Election Judge Duties:
- Open and close the polls. Full days are desired, but we will take as many judges as possible.
- Take responsibility for all election materials
- Ensure qualified voters are permitted to vote only once
- Distribute ballots
- Help voters requiring assistance
- Maintain order in the voting place throughout the day
- Register new voters at the polling site
- Obtain the results after the polls are closed
- Certify the precinct election results
- Return supplies to Dayton City Hall
- You must be at least 18 years of age, a resident of Minnesota for at least 20 days, and a citizen of the United States. (Student judges must be 16 or 17 years old to be an election judge trainee.)
- You cannot be the husband, wife, parent, child, brother, or sister of a candidate or be related to another election judge in the same precinct.
- You cannot be a candidate for the election in which you are serving as a judge.
- You cannot be a judge unless you can read, write, and speak the English language understandably.
- Ability to take time off from work to serve. Minnesota law allows you to be absent from work without penalty or loss of wages to serve as an election judge. Employer certifications can be provided to show that you are serving as an election judge
- Election judges are paid $16/hour
- Head judges are paid $18/hour
- Absentee Election Judges are paid $20/hour
- You must attend a required training that will be roughly two hours in length. Many classes are in the evenings.
- Work days are the primary and general elections. A smaller workforce is usually needed for the primary. In some cases, you can ask to only work the general election in November.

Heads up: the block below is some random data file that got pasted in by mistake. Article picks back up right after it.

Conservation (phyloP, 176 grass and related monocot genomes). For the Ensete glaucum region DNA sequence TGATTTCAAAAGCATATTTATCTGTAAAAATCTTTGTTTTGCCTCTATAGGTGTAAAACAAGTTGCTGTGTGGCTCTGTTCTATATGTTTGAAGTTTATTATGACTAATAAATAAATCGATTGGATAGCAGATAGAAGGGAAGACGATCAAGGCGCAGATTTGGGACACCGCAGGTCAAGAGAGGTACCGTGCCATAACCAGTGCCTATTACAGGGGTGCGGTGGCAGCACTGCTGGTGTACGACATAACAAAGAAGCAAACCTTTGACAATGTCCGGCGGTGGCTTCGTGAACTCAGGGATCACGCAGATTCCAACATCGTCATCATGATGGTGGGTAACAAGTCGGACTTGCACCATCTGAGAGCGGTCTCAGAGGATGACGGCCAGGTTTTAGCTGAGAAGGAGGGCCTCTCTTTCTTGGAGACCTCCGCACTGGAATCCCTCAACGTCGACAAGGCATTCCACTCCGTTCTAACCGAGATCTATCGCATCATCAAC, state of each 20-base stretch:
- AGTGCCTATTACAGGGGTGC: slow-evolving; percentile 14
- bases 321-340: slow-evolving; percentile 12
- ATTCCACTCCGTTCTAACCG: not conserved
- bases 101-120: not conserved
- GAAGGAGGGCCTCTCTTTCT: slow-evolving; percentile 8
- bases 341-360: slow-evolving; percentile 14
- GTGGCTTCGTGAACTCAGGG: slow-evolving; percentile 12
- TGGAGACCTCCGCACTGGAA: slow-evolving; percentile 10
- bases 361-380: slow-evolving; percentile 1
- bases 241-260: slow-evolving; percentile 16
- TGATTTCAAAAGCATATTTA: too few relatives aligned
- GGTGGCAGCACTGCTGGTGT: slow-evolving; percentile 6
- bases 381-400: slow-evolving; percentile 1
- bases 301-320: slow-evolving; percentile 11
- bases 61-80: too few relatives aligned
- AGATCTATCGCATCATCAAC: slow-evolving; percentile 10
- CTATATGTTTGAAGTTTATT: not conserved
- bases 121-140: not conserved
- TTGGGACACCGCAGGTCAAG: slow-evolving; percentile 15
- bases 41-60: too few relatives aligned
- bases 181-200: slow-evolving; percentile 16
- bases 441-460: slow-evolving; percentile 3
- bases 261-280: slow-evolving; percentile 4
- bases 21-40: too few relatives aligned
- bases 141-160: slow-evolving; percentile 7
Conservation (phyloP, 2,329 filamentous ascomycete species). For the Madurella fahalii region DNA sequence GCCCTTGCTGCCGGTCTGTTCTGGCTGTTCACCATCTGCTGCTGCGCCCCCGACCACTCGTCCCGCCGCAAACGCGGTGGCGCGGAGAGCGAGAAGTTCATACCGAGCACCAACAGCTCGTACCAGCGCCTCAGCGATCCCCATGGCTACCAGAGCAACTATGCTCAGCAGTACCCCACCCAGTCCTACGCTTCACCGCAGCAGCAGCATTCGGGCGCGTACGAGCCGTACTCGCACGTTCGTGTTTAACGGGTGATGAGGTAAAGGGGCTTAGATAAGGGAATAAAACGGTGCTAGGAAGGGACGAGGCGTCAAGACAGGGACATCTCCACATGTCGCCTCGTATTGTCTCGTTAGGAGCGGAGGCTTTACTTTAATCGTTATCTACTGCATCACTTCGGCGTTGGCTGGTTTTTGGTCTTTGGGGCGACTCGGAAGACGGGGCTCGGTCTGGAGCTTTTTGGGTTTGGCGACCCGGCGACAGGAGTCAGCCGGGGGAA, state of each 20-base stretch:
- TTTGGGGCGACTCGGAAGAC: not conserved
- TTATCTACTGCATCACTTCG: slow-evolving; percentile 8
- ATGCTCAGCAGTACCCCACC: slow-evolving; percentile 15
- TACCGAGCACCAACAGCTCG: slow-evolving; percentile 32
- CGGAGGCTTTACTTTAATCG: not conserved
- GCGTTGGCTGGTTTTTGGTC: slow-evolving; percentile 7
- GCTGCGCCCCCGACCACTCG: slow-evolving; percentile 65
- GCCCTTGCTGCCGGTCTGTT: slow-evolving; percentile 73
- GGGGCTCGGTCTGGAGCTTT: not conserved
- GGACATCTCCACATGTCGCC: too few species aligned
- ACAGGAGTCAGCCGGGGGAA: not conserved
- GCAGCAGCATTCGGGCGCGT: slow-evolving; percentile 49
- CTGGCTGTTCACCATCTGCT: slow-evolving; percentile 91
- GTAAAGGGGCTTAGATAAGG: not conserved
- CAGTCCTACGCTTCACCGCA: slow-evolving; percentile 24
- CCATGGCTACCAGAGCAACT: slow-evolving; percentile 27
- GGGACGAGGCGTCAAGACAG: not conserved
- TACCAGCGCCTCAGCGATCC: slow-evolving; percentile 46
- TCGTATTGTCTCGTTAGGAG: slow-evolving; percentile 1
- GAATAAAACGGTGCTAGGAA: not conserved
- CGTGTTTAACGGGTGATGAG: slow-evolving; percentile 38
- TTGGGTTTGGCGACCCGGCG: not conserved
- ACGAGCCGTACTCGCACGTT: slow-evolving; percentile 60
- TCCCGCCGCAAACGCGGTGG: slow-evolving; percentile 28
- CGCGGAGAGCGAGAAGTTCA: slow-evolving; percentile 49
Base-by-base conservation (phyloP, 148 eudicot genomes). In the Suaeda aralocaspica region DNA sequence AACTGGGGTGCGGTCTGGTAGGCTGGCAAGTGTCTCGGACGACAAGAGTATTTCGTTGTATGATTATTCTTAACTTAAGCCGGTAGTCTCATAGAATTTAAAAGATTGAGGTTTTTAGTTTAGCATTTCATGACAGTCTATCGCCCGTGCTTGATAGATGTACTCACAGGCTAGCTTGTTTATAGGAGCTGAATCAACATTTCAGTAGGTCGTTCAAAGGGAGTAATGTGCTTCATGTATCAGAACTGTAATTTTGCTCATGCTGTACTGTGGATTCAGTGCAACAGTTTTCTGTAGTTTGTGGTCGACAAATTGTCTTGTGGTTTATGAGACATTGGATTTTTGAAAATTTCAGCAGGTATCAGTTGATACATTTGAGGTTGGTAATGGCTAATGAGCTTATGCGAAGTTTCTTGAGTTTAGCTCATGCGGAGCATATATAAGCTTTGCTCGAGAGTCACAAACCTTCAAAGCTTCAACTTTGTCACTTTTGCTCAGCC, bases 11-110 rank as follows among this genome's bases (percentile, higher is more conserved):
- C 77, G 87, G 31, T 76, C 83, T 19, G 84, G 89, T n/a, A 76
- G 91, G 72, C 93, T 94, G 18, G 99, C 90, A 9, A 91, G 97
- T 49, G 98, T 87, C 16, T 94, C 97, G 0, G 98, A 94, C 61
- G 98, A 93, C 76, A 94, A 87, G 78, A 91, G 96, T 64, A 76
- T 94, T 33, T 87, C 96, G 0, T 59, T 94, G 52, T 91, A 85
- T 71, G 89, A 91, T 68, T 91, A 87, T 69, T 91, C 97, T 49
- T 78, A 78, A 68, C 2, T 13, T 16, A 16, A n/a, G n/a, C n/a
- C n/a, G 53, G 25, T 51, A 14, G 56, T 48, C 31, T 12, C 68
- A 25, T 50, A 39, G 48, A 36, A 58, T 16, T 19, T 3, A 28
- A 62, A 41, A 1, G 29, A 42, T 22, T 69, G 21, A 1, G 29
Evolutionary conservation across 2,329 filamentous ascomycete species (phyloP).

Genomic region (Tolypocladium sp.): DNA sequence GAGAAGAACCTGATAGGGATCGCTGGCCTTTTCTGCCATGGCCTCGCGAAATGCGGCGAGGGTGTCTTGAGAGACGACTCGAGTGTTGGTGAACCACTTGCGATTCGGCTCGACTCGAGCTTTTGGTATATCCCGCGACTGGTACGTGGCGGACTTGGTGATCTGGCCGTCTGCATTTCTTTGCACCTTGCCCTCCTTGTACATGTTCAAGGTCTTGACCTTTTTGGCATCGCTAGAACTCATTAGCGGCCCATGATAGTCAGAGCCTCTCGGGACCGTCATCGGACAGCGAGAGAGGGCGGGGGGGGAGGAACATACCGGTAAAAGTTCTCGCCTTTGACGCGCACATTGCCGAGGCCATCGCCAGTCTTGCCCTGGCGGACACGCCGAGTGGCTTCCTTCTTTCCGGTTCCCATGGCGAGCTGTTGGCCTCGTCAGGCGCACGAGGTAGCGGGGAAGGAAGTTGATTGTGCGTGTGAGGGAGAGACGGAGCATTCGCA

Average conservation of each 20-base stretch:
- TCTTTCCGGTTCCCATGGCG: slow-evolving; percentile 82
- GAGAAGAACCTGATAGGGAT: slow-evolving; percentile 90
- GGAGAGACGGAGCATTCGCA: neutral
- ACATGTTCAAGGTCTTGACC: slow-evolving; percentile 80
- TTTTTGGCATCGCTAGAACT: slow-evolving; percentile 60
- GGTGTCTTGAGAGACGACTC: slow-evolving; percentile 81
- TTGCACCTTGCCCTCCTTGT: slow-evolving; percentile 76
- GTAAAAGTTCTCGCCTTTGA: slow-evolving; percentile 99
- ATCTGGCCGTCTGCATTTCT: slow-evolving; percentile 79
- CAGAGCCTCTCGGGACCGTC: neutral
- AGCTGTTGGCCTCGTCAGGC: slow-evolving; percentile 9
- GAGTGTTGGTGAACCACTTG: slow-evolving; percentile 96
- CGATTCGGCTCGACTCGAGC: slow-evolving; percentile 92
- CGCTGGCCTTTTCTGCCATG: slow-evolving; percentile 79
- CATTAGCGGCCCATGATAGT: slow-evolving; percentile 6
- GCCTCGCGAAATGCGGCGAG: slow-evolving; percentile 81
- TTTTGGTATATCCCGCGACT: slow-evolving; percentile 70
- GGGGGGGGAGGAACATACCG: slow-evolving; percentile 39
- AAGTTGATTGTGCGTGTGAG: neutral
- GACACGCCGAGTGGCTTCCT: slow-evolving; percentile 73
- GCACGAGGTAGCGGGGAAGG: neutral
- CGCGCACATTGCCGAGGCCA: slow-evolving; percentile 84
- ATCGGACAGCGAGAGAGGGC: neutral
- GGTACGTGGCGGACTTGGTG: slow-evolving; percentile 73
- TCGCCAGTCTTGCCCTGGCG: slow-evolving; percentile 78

- A typical schedule on Election Day is from 6:00 a.m. to around 9:00 p.m. In some cases, you can ask to work a half-day.
Right to time off from work to serve:
- Your employer is required to give you time off from work to be an election judge without a reduction in pay. To qualify, you must:
- Notify your employer in writing at least 20 days in advance of Election Day.
- Attach a copy of your schedule and pay rate form to your written notice. The schedule and pay rate will be provided by the jurisdiction that hires you as an election judge.
- “Without a reduction in pay” means you get to earn at least the same amount you would have, had you gone to work that day. In practice, this means your employer can ask you to turn over the amount you earn as an election judge during hours you would have normally been scheduled to work, or your employer can deduct that amount from your normal pay.
- You can voluntarily take a vacation day to be fully paid by your employer and receive the judge salary you earn as extra income. An employer cannot force you to take vacation or any other form of paid leave.
- You can give your employer this memo to employers which explains your right to receive time off to serve as an election judge.
High school student trainees:
- 16 and 17-year-old students can work as election judge trainees, receive training, and be paid for their work. It’s a great way to learn about elections and voting, and earn cash at the same time!
- You cannot be asked to work past 10:00 p.m. You will be assigned the same duties as other judges, with the exception of tasks requiring party affiliation. You will need to attend and complete the same training as other judges.
- To qualify, you must be 16 or 17 on or before Election Day, be a U.S. citizen in good academic standing at a Minnesota high school (or home schooled), and get permission from your parents and your school.
How to Apply: